Rambling about Penmanship

notes made in green and pink on a steno pad page

When making notes for genealogy I enjoy my vast collection of color ink pens. When I change sources or persons being researched I reach in and grab another color to make the notes.

Recently I’ve been playing in my pens with various color inks. I’m such an office supply slut, stationery slut, and pen slut it’s astounding. Any way, I’ve been doing some genealogy notes and to vary the entries as well as entertain myself I’ve been reaching into my giant stash of pens to change color from each person’s notes. It also serves to easily see when I changed sources or persons in a source. In the endeavor I’ve seen handwriting from the late 1700s to my own today. Which got me thinking…

My best friend and I were talking about how poor the handwriting from late teens to early twenty somethings has become. Now granted my penmanship on notes for me isn’t grand nor is it in my personal journal. But if I need to write to someone else I tend to make sure it’s legible, well proportioned, and attempt to be straight in my lines.

As I looked over my own handwriting samples for this entries photos I was surprised to see my notes when working on writing tasks (like researching Male Cherokee given names for a character) tend to be very decently formed block printing. Didn’t consciously make the choice but apparently my subconscious does. However when I’m flowing on plot ideas it’s chicken scratch cursive.

Cherokee names with their meaning noted in blue ink on quad paper

Here I was researching given names for Cherokee men and their meanings for a character.

So why does the younger generation’s handwriting look so awful to us? I think part of it is we were raised going to handwriting/penmanship class daily from Kindergarten through 8th grade. It is because of the work of my parents (mainly my Mom) and many frustrated teachers that I can now with effort write well in block print and cursive if I want to (or my subconscious wants to do it).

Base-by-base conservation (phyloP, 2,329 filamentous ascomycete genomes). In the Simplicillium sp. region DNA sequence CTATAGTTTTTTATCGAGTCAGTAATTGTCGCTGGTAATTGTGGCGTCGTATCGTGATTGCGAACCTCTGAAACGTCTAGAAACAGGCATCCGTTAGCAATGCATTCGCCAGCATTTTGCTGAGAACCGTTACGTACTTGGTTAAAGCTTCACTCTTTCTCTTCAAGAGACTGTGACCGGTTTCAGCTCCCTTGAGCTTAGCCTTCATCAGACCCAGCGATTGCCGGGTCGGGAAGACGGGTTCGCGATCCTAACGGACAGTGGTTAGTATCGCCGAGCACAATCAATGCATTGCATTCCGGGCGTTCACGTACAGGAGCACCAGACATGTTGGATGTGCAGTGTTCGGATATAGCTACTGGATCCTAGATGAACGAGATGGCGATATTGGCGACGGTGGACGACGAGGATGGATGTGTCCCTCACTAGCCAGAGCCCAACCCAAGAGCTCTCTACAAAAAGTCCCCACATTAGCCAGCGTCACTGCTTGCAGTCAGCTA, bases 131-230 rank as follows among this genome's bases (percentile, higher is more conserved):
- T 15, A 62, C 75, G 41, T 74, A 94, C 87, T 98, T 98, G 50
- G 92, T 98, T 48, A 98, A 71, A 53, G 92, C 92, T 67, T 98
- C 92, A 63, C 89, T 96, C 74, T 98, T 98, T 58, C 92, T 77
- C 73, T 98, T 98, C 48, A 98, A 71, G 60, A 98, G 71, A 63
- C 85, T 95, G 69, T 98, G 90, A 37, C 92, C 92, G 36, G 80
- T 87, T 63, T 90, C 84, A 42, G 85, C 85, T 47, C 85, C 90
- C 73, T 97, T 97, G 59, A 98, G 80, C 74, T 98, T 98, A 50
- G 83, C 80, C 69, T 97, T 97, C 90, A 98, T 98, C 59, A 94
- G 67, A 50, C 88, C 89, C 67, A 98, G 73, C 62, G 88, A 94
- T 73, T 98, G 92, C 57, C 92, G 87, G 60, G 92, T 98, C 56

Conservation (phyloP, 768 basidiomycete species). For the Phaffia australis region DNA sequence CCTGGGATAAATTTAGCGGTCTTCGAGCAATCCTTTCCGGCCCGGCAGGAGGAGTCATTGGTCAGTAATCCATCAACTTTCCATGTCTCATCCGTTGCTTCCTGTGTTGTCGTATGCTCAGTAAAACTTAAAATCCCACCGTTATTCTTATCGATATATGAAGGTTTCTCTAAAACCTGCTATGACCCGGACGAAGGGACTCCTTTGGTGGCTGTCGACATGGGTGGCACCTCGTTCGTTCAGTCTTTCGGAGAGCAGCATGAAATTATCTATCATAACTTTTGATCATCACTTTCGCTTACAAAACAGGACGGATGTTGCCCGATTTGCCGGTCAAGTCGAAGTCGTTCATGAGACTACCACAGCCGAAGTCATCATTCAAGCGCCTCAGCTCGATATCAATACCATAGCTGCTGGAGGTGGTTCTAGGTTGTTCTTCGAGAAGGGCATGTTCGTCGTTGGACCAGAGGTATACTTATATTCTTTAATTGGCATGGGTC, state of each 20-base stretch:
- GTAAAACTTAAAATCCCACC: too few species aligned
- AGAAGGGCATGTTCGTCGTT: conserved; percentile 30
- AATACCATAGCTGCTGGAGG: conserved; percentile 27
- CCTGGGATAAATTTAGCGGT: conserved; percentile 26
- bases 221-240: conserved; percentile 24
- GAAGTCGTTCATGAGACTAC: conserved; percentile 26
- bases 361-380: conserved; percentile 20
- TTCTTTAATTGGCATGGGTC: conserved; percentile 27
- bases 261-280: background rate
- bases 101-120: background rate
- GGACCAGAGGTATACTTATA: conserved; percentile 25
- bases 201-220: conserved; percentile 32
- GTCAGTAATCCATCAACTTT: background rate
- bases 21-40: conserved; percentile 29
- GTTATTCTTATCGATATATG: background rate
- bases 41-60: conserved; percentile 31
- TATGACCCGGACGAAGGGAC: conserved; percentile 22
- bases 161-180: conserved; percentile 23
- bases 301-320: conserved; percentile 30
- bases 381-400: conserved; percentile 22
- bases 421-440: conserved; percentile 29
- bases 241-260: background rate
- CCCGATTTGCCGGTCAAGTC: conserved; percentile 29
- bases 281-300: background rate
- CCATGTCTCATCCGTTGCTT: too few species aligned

Somewhere between my attending those grades and my son attending those grades penmanship was no longer taught beyond here’s how you make the letters in print lesson for half a year in Kindergarten and a few years later here’s how you do it in cursive lesson for a quarter of a year.

This has been an issue with us since Aaron set foot in Kindergarten. It’s no longer taught how to hold a pen/pencil. When we’d correct his hamfisted grasp we’d be told his teacher said he could hold it any way he wanted. During parent teacher conference we were told this is true. Also we discovered penmanship wasn’t something that was even considered in grading for any course. Then again by fourth grade he was turning in word processed work. I thought maybe this was some progressive thinking of that school district but no it’s not. I’ve surveyed parents of children of similar ages and came away with the same answers. Not much writing is taught, even less concern is given to penmanship. Our kids don’t know how to do this well because we never taught them. (Lord knows I tried but TEACHER SAYS)

A pile of pens of various colors with a moleskin journal tossed on top